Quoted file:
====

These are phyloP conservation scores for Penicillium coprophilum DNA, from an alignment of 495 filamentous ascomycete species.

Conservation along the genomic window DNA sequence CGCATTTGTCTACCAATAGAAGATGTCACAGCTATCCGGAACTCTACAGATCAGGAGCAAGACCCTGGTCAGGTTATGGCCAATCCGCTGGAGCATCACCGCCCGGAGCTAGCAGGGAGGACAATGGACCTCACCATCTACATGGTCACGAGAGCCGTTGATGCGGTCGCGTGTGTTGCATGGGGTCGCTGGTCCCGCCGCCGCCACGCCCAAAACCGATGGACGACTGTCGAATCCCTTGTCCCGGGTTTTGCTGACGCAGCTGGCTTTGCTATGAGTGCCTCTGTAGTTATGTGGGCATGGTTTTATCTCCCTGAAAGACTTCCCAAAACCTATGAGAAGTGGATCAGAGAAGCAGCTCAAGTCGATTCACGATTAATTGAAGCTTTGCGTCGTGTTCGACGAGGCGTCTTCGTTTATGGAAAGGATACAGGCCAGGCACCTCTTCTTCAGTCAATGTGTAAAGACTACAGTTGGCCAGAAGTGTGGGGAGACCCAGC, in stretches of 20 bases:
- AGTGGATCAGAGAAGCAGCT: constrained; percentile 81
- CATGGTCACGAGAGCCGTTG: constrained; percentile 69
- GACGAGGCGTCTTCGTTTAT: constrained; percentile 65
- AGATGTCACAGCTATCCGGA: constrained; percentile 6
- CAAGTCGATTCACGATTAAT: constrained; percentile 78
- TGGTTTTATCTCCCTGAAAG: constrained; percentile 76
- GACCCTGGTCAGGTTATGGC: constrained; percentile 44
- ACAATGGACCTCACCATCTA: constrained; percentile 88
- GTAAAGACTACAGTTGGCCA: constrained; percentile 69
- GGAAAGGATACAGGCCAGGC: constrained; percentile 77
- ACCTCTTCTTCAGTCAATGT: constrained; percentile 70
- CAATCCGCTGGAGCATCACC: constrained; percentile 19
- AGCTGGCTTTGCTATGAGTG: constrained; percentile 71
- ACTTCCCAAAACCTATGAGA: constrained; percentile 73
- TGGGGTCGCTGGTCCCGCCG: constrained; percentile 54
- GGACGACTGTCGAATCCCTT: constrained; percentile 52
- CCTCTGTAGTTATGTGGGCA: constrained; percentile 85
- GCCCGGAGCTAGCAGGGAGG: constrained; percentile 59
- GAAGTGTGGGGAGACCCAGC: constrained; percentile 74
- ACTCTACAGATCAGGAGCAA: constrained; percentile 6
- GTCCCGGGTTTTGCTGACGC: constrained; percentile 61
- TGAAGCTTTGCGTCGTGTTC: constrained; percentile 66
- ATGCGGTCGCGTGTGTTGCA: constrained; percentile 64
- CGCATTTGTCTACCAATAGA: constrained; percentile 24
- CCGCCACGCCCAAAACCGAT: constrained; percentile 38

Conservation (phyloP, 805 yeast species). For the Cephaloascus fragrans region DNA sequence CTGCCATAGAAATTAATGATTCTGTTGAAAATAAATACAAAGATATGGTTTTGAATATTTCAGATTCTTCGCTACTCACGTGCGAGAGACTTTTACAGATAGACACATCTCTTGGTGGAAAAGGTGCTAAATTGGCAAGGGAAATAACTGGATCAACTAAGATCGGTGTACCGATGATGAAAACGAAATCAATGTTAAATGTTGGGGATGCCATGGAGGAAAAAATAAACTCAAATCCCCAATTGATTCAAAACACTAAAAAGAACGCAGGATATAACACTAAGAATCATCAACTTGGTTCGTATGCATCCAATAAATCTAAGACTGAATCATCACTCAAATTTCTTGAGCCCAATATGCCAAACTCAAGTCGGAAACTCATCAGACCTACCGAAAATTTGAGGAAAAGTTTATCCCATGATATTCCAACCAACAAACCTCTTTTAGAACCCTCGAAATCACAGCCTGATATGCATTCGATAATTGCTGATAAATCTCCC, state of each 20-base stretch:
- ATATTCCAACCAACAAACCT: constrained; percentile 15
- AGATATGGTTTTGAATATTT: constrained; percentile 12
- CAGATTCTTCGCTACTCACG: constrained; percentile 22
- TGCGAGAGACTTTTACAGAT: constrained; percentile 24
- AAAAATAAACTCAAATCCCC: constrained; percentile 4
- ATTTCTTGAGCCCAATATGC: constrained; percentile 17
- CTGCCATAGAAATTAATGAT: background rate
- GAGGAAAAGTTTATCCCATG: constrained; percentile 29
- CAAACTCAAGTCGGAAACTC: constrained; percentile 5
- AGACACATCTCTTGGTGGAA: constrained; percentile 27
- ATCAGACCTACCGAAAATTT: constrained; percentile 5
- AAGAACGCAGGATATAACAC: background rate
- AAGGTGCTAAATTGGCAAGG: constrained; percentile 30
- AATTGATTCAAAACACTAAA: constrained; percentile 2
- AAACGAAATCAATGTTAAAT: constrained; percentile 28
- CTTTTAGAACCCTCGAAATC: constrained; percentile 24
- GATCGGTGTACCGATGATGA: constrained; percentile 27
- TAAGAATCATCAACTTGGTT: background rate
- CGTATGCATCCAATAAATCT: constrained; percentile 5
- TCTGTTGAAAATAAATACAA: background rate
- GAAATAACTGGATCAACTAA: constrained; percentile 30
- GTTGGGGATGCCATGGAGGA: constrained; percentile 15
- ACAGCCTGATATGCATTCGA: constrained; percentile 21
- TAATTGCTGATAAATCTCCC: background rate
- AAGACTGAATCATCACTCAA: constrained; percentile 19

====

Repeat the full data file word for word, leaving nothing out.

These are phyloP conservation scores for Penicillium coprophilum DNA, from an alignment of 495 filamentous ascomycete species.

Conservation along the genomic window DNA sequence CGCATTTGTCTACCAATAGAAGATGTCACAGCTATCCGGAACTCTACAGATCAGGAGCAAGACCCTGGTCAGGTTATGGCCAATCCGCTGGAGCATCACCGCCCGGAGCTAGCAGGGAGGACAATGGACCTCACCATCTACATGGTCACGAGAGCCGTTGATGCGGTCGCGTGTGTTGCATGGGGTCGCTGGTCCCGCCGCCGCCACGCCCAAAACCGATGGACGACTGTCGAATCCCTTGTCCCGGGTTTTGCTGACGCAGCTGGCTTTGCTATGAGTGCCTCTGTAGTTATGTGGGCATGGTTTTATCTCCCTGAAAGACTTCCCAAAACCTATGAGAAGTGGATCAGAGAAGCAGCTCAAGTCGATTCACGATTAATTGAAGCTTTGCGTCGTGTTCGACGAGGCGTCTTCGTTTATGGAAAGGATACAGGCCAGGCACCTCTTCTTCAGTCAATGTGTAAAGACTACAGTTGGCCAGAAGTGTGGGGAGACCCAGC, in stretches of 20 bases:
- AGTGGATCAGAGAAGCAGCT: constrained; percentile 81
- CATGGTCACGAGAGCCGTTG: constrained; percentile 69
- GACGAGGCGTCTTCGTTTAT: constrained; percentile 65
- AGATGTCACAGCTATCCGGA: constrained; percentile 6
- CAAGTCGATTCACGATTAAT: constrained; percentile 78
- TGGTTTTATCTCCCTGAAAG: constrained; percentile 76
- GACCCTGGTCAGGTTATGGC: constrained; percentile 44
- ACAATGGACCTCACCATCTA: constrained; percentile 88
- GTAAAGACTACAGTTGGCCA: constrained; percentile 69
- GGAAAGGATACAGGCCAGGC: constrained; percentile 77
- ACCTCTTCTTCAGTCAATGT: constrained; percentile 70
- CAATCCGCTGGAGCATCACC: constrained; percentile 19
- AGCTGGCTTTGCTATGAGTG: constrained; percentile 71
- ACTTCCCAAAACCTATGAGA: constrained; percentile 73
- TGGGGTCGCTGGTCCCGCCG: constrained; percentile 54
- GGACGACTGTCGAATCCCTT: constrained; percentile 52
- CCTCTGTAGTTATGTGGGCA: constrained; percentile 85
- GCCCGGAGCTAGCAGGGAGG: constrained; percentile 59
- GAAGTGTGGGGAGACCCAGC: constrained; percentile 74
- ACTCTACAGATCAGGAGCAA: constrained; percentile 6
- GTCCCGGGTTTTGCTGACGC: constrained; percentile 61
- TGAAGCTTTGCGTCGTGTTC: constrained; percentile 66
- ATGCGGTCGCGTGTGTTGCA: constrained; percentile 64
- CGCATTTGTCTACCAATAGA: constrained; percentile 24
- CCGCCACGCCCAAAACCGAT: constrained; percentile 38

Conservation (phyloP, 805 yeast species). For the Cephaloascus fragrans region DNA sequence CTGCCATAGAAATTAATGATTCTGTTGAAAATAAATACAAAGATATGGTTTTGAATATTTCAGATTCTTCGCTACTCACGTGCGAGAGACTTTTACAGATAGACACATCTCTTGGTGGAAAAGGTGCTAAATTGGCAAGGGAAATAACTGGATCAACTAAGATCGGTGTACCGATGATGAAAACGAAATCAATGTTAAATGTTGGGGATGCCATGGAGGAAAAAATAAACTCAAATCCCCAATTGATTCAAAACACTAAAAAGAACGCAGGATATAACACTAAGAATCATCAACTTGGTTCGTATGCATCCAATAAATCTAAGACTGAATCATCACTCAAATTTCTTGAGCCCAATATGCCAAACTCAAGTCGGAAACTCATCAGACCTACCGAAAATTTGAGGAAAAGTTTATCCCATGATATTCCAACCAACAAACCTCTTTTAGAACCCTCGAAATCACAGCCTGATATGCATTCGATAATTGCTGATAAATCTCCC, state of each 20-base stretch:
- ATATTCCAACCAACAAACCT: constrained; percentile 15
- AGATATGGTTTTGAATATTT: constrained; percentile 12
- CAGATTCTTCGCTACTCACG: constrained; percentile 22
- TGCGAGAGACTTTTACAGAT: constrained; percentile 24
- AAAAATAAACTCAAATCCCC: constrained; percentile 4
- ATTTCTTGAGCCCAATATGC: constrained; percentile 17
- CTGCCATAGAAATTAATGAT: background rate
- GAGGAAAAGTTTATCCCATG: constrained; percentile 29
- CAAACTCAAGTCGGAAACTC: constrained; percentile 5
- AGACACATCTCTTGGTGGAA: constrained; percentile 27
- ATCAGACCTACCGAAAATTT: constrained; percentile 5
- AAGAACGCAGGATATAACAC: background rate
- AAGGTGCTAAATTGGCAAGG: constrained; percentile 30
- AATTGATTCAAAACACTAAA: constrained; percentile 2
- AAACGAAATCAATGTTAAAT: constrained; percentile 28
- CTTTTAGAACCCTCGAAATC: constrained; percentile 24
- GATCGGTGTACCGATGATGA: constrained; percentile 27
- TAAGAATCATCAACTTGGTT: background rate
- CGTATGCATCCAATAAATCT: constrained; percentile 5
- TCTGTTGAAAATAAATACAA: background rate
- GAAATAACTGGATCAACTAA: constrained; percentile 30
- GTTGGGGATGCCATGGAGGA: constrained; percentile 15
- ACAGCCTGATATGCATTCGA: constrained; percentile 21
- TAATTGCTGATAAATCTCCC: background rate
- AAGACTGAATCATCACTCAA: constrained; percentile 19